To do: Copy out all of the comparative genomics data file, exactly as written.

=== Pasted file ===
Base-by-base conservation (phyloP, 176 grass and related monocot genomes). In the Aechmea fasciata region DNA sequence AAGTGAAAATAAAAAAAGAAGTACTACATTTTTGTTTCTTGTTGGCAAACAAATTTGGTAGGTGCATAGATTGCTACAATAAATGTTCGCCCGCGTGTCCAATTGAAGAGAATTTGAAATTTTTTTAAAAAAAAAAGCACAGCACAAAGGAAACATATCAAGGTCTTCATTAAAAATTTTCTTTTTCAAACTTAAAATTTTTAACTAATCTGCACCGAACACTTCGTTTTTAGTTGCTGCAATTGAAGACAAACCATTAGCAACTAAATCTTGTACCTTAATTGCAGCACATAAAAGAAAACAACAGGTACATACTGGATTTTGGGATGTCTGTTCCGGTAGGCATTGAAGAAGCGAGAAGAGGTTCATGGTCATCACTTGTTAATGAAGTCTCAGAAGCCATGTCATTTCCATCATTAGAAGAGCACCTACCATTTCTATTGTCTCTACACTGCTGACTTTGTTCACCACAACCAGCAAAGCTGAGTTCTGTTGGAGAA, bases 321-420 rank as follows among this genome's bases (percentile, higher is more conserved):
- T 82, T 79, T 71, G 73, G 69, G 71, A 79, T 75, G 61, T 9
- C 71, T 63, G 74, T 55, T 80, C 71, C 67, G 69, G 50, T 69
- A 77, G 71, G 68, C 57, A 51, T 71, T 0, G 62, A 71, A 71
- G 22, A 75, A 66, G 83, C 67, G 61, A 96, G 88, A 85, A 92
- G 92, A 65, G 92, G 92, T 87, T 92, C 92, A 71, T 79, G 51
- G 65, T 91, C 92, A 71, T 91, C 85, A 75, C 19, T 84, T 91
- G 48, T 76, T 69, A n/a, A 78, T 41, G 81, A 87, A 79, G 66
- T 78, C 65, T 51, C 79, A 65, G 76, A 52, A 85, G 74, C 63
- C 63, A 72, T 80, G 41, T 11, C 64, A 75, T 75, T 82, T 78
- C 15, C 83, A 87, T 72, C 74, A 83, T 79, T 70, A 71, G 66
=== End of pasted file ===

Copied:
Base-by-base conservation (phyloP, 176 grass and related monocot genomes). In the Aechmea fasciata region DNA sequence AAGTGAAAATAAAAAAAGAAGTACTACATTTTTGTTTCTTGTTGGCAAACAAATTTGGTAGGTGCATAGATTGCTACAATAAATGTTCGCCCGCGTGTCCAATTGAAGAGAATTTGAAATTTTTTTAAAAAAAAAAGCACAGCACAAAGGAAACATATCAAGGTCTTCATTAAAAATTTTCTTTTTCAAACTTAAAATTTTTAACTAATCTGCACCGAACACTTCGTTTTTAGTTGCTGCAATTGAAGACAAACCATTAGCAACTAAATCTTGTACCTTAATTGCAGCACATAAAAGAAAACAACAGGTACATACTGGATTTTGGGATGTCTGTTCCGGTAGGCATTGAAGAAGCGAGAAGAGGTTCATGGTCATCACTTGTTAATGAAGTCTCAGAAGCCATGTCATTTCCATCATTAGAAGAGCACCTACCATTTCTATTGTCTCTACACTGCTGACTTTGTTCACCACAACCAGCAAAGCTGAGTTCTGTTGGAGAA, bases 321-420 rank as follows among this genome's bases (percentile, higher is more conserved):
- T 82, T 79, T 71, G 73, G 69, G 71, A 79, T 75, G 61, T 9
- C 71, T 63, G 74, T 55, T 80, C 71, C 67, G 69, G 50, T 69
- A 77, G 71, G 68, C 57, A 51, T 71, T 0, G 62, A 71, A 71
- G 22, A 75, A 66, G 83, C 67, G 61, A 96, G 88, A 85, A 92
- G 92, A 65, G 92, G 92, T 87, T 92, C 92, A 71, T 79, G 51
- G 65, T 91, C 92, A 71, T 91, C 85, A 75, C 19, T 84, T 91
- G 48, T 76, T 69, A n/a, A 78, T 41, G 81, A 87, A 79, G 66
- T 78, C 65, T 51, C 79, A 65, G 76, A 52, A 85, G 74, C 63
- C 63, A 72, T 80, G 41, T 11, C 64, A 75, T 75, T 82, T 78
- C 15, C 83, A 87, T 72, C 74, A 83, T 79, T 70, A 71, G 66